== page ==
The 1st Regional Stakeholder Forum on the Pak Beng Hydropower Project organized by the Mekong River Commission (MRC) last month debated whether the transboundary social and environmental impact assessment done for the proposed Pak Beng is adequate given the serious environmental and social concerns surrounding this mainstream Mekong dam.
Since 2012, when the Government of Lao PDR began construction of the Xayaburi dam on the mainstream Mekong River to export electricity, debate intensified over the suitability of building hydropower in the mainstream Mekong River due to its potential huge social and environmental impacts. The Xayaburi dam was later followed by the planning of another mainstream Mekong dam, the Don Sahong also situated inside Laos.
While the Xayaburi and Don Sahong are currently in various stages of construction, the Government of Lao PDR submitted the proposal for the Pak Beng hydropower project to the Mekong River Committee (MRC) Secretariat for review towards the end of last year. This was done in line with the MRC’s “Procedures for Notification, Prior Consultation and Agreement (PNPCA)” process as required for any dam projects located in the Mekong mainstream under the 1995 Mekong Agreement signed by the four Lower Mekong Basin countries of Cambodia, Lao PDR, Thailand and Vietnam.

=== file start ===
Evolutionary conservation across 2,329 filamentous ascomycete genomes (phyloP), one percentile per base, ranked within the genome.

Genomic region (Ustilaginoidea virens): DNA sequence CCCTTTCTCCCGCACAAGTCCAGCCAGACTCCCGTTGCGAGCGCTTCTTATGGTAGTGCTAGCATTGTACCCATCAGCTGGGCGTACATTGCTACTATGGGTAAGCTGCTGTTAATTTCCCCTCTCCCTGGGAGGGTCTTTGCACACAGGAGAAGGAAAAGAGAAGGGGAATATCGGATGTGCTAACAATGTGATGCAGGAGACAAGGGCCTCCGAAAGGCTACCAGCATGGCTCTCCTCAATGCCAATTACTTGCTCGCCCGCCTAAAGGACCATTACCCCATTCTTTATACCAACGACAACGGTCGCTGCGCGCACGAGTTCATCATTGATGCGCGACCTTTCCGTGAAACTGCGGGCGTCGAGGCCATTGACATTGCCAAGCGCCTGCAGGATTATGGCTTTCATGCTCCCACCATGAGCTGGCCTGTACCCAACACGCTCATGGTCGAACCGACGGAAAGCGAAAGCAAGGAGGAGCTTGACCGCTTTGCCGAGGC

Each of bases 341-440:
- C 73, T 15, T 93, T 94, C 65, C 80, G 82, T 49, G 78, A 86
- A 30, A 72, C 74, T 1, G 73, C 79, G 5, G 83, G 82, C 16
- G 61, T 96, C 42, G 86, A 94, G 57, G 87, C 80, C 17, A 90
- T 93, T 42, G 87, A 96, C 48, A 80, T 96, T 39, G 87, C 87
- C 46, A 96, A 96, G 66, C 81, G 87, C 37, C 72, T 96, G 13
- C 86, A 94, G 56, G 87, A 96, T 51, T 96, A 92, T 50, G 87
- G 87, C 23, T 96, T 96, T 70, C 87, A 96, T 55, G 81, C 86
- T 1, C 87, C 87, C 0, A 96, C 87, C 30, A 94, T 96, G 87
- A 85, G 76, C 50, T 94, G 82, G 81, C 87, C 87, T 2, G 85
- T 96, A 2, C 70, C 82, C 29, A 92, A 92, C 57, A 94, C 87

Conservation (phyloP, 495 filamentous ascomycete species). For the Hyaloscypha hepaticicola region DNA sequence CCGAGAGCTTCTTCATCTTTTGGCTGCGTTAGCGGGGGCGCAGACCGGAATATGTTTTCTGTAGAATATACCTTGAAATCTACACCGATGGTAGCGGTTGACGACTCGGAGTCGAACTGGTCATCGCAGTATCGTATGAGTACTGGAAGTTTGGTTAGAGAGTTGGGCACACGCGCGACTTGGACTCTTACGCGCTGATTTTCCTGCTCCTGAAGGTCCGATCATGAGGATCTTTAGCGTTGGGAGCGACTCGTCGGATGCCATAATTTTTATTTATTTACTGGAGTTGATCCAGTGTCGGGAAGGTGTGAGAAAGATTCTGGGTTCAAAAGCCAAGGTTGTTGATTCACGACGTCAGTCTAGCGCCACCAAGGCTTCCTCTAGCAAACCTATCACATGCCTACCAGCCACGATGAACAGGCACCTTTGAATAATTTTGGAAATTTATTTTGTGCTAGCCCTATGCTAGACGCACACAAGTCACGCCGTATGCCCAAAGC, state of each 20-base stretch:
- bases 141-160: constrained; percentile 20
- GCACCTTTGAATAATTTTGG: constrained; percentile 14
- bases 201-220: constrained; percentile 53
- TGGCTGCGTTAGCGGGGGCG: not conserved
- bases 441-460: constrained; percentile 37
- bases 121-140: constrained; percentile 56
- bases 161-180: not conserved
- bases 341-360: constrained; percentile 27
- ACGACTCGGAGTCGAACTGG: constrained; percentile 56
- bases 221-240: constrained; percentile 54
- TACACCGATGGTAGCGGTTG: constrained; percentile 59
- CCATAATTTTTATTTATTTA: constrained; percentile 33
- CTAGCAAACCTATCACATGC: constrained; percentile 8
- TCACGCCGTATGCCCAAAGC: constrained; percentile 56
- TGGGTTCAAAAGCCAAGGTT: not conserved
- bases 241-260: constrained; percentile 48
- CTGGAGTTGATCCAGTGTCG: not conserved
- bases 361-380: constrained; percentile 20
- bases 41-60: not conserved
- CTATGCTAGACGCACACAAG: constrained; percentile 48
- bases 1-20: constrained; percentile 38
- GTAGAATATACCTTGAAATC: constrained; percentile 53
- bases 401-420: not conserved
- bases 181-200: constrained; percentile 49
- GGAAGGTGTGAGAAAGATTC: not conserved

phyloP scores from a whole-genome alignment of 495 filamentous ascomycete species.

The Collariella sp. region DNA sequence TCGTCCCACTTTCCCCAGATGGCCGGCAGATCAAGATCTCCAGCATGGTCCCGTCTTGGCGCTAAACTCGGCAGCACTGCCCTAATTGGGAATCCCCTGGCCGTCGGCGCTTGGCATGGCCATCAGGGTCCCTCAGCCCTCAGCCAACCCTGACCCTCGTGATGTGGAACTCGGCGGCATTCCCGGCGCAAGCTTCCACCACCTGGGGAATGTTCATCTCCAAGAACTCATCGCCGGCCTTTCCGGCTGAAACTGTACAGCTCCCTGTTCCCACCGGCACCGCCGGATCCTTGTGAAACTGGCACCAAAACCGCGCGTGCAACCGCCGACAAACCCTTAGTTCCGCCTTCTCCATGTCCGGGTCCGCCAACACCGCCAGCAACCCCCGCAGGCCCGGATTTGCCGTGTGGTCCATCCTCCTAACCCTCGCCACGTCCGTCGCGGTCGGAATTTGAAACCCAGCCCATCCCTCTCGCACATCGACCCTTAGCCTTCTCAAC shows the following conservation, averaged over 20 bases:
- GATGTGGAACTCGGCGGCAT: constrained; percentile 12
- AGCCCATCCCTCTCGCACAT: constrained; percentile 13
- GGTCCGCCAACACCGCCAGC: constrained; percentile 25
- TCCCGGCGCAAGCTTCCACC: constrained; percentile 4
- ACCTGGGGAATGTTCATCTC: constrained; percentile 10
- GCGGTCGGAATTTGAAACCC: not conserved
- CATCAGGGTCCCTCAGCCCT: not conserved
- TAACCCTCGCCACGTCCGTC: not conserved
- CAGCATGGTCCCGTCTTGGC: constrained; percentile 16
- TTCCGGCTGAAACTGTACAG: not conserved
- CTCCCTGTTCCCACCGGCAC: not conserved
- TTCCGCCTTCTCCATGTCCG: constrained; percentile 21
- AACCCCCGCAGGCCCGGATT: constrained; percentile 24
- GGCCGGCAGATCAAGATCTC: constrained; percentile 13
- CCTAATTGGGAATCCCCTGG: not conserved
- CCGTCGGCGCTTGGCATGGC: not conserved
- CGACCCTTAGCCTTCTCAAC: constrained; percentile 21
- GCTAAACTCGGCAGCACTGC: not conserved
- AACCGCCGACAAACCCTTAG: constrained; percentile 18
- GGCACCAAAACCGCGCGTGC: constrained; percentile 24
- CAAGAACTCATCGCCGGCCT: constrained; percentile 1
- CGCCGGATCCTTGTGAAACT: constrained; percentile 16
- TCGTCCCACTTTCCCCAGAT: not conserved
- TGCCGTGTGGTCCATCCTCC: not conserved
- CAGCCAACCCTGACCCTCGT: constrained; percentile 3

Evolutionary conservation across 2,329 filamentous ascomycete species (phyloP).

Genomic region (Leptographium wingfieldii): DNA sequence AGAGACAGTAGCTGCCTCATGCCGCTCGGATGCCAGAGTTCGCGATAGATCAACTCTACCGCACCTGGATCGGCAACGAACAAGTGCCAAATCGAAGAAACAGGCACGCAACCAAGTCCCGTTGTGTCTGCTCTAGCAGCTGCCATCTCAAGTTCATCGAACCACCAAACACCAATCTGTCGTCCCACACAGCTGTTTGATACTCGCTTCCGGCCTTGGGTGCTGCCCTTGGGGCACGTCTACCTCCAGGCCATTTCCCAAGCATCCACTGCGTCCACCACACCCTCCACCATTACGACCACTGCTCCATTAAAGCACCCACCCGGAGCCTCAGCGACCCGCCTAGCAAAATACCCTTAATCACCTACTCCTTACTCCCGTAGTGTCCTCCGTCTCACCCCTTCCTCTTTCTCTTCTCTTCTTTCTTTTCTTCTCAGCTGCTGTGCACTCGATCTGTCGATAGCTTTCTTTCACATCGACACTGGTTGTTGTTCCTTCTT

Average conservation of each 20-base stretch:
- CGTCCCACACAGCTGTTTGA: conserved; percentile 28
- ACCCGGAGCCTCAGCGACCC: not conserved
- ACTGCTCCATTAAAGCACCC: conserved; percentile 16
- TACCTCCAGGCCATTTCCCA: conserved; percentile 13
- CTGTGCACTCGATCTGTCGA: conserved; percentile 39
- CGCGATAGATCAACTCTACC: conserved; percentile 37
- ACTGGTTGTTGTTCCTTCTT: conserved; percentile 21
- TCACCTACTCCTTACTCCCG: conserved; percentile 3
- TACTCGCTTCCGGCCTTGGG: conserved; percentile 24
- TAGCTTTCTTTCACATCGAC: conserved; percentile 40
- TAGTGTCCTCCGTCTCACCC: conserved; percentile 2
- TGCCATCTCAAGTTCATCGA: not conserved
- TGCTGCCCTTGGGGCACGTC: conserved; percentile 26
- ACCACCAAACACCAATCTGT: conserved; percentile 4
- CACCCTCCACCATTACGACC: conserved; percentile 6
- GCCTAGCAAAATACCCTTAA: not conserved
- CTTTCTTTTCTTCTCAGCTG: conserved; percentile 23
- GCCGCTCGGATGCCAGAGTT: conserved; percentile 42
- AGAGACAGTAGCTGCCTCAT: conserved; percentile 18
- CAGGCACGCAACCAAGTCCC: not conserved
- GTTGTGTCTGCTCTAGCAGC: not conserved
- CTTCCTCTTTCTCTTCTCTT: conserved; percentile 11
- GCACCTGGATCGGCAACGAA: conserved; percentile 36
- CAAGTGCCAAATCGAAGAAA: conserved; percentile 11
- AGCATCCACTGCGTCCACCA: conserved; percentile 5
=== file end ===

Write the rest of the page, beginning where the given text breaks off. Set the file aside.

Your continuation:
The MRC held the 1st Regional Stakeholder Forum on the Pak Beng Hydropower Project in Luang Prabang on 15 February 2017. More than 120 people participated including the MRC representatives of the lower Basin governments, academics, consultants, hydropower companies, and the media.
One of the key issues that emerged at the forum was about the adequacy of the transboundary impact assessment for the Pak Beng dam given the large social and environmental impacts of building a dam on the mainstream Mekong River.
Comparing the impact assessment process with the Xayaburi dam already under construction, Dr. Michael Raeder, Representative of the Xayaburi Power Company Ltd. mentioned that “a transboundary impact assessment was not required by the MRC Preliminary Design Guidance available at the time of project development and while the Xayaburi PNPCA process was carried out.”
In 2016, after concerns were raised about the Xayaburi dam, MRC reviewed the implementation of the PNPCA. One key lesson learnt was there is a need for greater clarity of the role of the transboundary EIA; hence this was taken into consideration in the Pak Beng’s PNPCA process.
That is to say, in addition to the original Environmental Impact Assessment (EIA) and Social Impact Assessment (SIA), the Pak Beng project, for the first time, also submitted its Transboundary Environmental and Social Impact Assessment & Cumulative Impact Assessment. However, concerns regarding its effectiveness have been raised.
The first and foremost question is derived from the missing consideration of Pak Beng’s potential impacts on downstream hydropower, such as the ongoing Xayaburi dam. Some of the participants asked “If the fish cannot pass the planned Pak Beng, how can they pass the Xayaburi dam being built [on the same Mekong River]?”